After today’s NFP report, we can say that 5% mortgage rates (no points) have arrived – sellers can offer to buy down the rate to help ease the pain for buyers. Yesterday’s thoughts from MND:
So is it possible for bonds to see such a reversal? Yes, but it’s equally possible that the pain continues. Either way, it will likely be up to the market’s reaction to the big jobs report in the morning. Traders aren’t necessarily as interested in the payroll count and unemployment rate as they are in the average hourly earnings data–the ingredient that lit the match on September’s rising rate powder keg.
Loan Originator Perspective:
Bonds’ “truly terrible, traumatic week” continued today with further losses ahead of September’s NFP report. If that report shows strong job/wage growth, there’s no telling how much more rates will rise. Conversely, it would take a staggeringly disappointing report to dissuade bond buyers. It truly requires a pronounced penchant for risk to float here, and I, for one, don’t have that. Lock now or relinquish your right to complain about high rates later if you don’t. –Ted Rood, Senior Originator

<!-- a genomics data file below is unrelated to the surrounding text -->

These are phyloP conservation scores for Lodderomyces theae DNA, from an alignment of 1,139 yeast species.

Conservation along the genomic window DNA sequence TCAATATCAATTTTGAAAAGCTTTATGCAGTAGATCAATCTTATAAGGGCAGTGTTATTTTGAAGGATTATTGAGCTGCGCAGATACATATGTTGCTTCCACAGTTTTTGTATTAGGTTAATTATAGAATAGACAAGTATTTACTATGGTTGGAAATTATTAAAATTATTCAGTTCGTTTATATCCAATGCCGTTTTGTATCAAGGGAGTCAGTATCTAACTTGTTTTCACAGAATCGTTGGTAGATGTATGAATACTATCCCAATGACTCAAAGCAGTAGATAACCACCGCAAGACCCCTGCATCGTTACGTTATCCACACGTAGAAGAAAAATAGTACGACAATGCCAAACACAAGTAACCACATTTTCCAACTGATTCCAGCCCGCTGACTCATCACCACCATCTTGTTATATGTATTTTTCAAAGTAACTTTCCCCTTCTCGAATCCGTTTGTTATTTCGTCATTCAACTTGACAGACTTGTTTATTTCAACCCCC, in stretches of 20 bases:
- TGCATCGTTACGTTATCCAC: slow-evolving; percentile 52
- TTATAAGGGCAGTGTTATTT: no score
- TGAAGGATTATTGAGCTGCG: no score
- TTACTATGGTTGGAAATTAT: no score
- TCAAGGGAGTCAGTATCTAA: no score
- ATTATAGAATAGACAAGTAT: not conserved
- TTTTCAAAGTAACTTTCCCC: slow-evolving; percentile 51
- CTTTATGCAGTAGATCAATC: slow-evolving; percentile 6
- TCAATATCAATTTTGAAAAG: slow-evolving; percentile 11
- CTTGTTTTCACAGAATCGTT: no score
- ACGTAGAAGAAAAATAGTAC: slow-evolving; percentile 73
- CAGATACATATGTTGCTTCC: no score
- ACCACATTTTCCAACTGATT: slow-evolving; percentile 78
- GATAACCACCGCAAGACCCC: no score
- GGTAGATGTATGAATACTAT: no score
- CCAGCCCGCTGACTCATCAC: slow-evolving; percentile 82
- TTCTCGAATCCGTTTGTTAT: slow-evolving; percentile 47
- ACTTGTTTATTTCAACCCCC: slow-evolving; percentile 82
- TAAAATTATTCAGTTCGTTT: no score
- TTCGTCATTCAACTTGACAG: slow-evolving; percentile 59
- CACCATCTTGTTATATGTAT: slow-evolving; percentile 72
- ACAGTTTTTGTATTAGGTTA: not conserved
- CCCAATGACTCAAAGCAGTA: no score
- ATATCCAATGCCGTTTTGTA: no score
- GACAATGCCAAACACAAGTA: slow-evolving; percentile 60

Today’s Most Prevalent Rates
30YR FIXED – 4.875-5.0%
FHA/VA – 4.5%
15 YEAR FIXED – 4.375-4.5%
5 YEAR ARMS – 4.25%-4.75% depending on the lender
Ongoing Lock/Float Considerations
Rates continue coping with several big-picture headwinds, including: the Fed’s rate hike outlook (and general policy tightening), the increased amount of Treasury issuance to pay for the tax bill (higher bond issuance = higher rates), and the possibility that fiscal stimulus results in higher growth/inflation (which certainly seems to be the case so far in 2018).
While rates were able to recover and stay sideways in the summer months, September and October have seen a surge up to the highest levels in more than 7 years.
Upward pressure can continue as long as economic growth and inflation continue running near long-term highs. Stay defensive (i.e. generally more lock-biased). It will take a big change in economic fundamentals or geopolitical risk for the big picture to change. Such things tend to not happen as quickly as we’d like.
Rates discussed refer to the most frequently-quoted, conforming, conventional 30yr fixed rate for top tier borrowers among average to well-priced lenders. The rates generally assume little-to-no origination or discount except as noted when applicable. Rates appearing on this page are “effective rates” that take day-to-day changes in upfront costs into consideration.